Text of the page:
Step three was introductions. Not even tbV and i knew everyone as one of our friends brought a mate with him, but each person at the meal knew at least one other person. We had an even mix of black and white but from all kinds of backgrounds and current story situations. With this particular meal, we were looking at diving a little more deeply into the idea of race and location and boundary and so you were invited to tell us a little bit about yourself and where you live and why you live there.

As that process happened, people interrupted with questions and clarifications and we got joyfully sidetracked on to deeper conversations of different aspects of race and privilege and prejudice. A lot of laughter. Some silence – a moment after one of our friends stopped talking and tbV wisely said that, ‘The white in me wants to respond and fix and make sense and explain and speak to what you have just said. But I think I just need to listen and let it sink in and really hear and sit with it for a while.’ And so as a room we sat with it for a while. And it was a little awkward and a little uncomfortable [for me, maybe not at all for everyone else or maybe even more so, i don’t know] And then we continued.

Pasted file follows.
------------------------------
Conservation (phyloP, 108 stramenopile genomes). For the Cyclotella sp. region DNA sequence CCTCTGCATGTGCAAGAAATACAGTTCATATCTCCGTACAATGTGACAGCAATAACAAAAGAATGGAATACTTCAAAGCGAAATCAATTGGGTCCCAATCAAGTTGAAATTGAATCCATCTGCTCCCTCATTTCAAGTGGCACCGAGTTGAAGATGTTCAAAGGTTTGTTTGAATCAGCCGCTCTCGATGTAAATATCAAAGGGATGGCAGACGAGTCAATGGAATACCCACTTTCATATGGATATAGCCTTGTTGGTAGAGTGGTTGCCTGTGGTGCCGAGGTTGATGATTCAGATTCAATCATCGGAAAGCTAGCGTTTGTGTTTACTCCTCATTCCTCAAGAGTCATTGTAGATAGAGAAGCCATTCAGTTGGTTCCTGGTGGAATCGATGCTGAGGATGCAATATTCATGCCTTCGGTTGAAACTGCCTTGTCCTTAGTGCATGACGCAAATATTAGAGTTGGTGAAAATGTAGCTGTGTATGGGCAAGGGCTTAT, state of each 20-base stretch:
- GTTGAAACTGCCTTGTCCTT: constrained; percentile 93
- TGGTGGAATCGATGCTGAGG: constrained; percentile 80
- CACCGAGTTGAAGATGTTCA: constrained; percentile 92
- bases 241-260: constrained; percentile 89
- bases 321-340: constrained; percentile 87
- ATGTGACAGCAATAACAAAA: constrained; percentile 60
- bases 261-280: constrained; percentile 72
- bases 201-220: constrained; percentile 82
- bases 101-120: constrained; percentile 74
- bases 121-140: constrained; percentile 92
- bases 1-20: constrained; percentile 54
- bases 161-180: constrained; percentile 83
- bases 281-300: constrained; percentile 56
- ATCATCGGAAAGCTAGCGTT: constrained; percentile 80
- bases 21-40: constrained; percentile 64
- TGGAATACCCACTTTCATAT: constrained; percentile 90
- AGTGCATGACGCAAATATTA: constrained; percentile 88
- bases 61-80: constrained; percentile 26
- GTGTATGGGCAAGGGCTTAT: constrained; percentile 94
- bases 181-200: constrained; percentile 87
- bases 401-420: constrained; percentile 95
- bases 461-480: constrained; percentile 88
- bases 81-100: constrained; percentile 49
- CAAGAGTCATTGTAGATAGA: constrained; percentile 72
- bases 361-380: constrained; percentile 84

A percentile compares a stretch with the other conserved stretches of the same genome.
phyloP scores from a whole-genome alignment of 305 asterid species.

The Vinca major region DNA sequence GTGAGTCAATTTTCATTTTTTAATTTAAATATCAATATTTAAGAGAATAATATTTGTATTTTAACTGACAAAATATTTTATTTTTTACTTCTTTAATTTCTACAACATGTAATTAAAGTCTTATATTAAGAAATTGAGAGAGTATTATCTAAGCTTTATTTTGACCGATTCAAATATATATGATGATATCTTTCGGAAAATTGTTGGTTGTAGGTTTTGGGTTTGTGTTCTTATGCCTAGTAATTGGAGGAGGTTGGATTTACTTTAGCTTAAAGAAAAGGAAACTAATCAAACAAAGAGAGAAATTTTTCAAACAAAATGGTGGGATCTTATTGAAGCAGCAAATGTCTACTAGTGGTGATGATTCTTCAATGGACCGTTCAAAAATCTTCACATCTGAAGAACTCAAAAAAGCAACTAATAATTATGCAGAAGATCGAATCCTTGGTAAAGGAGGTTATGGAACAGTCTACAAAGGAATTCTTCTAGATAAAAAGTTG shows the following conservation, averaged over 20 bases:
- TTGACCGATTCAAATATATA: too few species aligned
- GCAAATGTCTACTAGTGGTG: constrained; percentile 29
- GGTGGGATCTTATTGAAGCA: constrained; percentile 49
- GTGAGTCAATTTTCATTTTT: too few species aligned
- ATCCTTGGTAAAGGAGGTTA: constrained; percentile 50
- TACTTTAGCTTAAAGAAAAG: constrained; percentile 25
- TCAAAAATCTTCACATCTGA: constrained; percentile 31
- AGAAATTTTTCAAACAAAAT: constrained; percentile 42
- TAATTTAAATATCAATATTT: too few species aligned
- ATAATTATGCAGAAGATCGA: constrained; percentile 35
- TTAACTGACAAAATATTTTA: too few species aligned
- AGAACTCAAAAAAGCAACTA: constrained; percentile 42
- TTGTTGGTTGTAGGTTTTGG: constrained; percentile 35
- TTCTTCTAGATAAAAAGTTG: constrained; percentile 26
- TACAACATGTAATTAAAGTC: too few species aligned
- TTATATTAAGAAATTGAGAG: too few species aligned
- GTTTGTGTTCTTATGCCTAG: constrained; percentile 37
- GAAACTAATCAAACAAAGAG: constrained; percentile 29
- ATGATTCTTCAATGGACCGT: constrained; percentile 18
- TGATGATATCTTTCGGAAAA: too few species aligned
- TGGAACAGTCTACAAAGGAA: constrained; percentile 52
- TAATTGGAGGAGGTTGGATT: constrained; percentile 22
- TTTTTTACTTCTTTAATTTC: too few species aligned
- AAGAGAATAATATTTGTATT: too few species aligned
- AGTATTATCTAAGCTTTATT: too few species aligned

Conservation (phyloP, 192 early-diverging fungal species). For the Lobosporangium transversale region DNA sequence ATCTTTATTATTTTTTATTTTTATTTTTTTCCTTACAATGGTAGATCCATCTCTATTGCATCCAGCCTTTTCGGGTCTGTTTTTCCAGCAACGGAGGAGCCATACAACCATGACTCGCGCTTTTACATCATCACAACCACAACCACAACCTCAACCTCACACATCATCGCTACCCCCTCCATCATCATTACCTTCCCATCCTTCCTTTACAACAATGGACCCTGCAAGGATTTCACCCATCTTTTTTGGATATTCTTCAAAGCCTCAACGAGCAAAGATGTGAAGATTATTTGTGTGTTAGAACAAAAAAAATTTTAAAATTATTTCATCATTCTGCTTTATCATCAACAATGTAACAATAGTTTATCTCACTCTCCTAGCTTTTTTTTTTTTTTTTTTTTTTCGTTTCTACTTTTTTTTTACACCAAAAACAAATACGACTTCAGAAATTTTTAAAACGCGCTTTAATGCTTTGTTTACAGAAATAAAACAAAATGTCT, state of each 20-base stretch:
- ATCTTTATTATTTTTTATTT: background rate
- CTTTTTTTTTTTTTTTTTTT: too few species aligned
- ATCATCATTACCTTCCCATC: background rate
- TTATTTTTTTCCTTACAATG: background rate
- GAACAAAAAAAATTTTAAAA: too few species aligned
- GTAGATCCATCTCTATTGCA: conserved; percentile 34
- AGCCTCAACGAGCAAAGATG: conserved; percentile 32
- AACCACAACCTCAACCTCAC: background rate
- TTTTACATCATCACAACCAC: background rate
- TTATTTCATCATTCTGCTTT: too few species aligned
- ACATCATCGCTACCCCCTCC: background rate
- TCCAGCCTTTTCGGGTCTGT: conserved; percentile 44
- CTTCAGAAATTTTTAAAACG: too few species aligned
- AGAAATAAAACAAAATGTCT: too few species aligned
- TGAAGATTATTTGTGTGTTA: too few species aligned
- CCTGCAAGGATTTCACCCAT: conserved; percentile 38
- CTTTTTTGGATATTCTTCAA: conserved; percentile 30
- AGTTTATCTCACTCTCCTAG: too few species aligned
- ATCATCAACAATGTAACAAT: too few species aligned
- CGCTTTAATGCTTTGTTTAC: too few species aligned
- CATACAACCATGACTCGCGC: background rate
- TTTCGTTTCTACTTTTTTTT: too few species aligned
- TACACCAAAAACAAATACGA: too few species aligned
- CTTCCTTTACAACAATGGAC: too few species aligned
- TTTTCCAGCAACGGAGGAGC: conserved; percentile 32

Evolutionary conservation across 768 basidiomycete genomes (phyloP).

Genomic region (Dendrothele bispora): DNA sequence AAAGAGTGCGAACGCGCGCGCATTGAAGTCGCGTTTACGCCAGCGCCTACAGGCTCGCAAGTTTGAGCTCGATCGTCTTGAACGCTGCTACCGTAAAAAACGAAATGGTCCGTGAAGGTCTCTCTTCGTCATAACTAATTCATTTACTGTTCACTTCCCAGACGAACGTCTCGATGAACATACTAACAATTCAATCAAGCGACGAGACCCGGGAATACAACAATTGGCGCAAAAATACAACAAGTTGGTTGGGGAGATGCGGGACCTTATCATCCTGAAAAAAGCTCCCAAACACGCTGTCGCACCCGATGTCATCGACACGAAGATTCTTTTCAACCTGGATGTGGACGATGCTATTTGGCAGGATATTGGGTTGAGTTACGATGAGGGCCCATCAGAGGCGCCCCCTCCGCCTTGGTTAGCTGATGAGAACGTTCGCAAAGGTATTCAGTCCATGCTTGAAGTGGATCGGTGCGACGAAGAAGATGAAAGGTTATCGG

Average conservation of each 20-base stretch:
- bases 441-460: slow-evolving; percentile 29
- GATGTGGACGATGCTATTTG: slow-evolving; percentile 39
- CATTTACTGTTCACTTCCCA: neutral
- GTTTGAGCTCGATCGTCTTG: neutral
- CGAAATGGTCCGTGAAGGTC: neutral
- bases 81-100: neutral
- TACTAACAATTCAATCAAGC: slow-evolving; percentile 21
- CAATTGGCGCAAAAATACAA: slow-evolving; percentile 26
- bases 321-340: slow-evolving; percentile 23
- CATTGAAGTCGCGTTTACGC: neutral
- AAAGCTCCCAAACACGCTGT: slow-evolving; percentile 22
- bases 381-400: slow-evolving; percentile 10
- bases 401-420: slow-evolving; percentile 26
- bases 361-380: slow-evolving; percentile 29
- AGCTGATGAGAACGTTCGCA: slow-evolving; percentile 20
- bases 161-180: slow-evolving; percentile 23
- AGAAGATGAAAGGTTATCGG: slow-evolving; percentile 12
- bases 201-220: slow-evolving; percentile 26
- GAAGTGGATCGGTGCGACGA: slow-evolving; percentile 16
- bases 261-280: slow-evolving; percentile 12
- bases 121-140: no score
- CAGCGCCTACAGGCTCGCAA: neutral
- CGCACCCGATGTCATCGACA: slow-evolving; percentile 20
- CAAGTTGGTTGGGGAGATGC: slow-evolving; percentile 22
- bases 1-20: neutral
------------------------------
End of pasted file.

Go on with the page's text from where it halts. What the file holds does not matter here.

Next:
There was a lot of passion that erupted. It definitely felt like there were some ‘I have a dream’ speech moments where heart just completely overflowed and it was intense but beautiful. And challenging. There was a strong moment of one participant saying, ‘I feel the same way as you’ and being challenged boldly back. “Where did your children go to school? Oh really, well then they had that choice. How can you possibly feel like me?” Privilege exposed and named in a powerfully tense but amazing moment. At the end of the evening the two of them ended up in a car together as the one gave the other a ride home.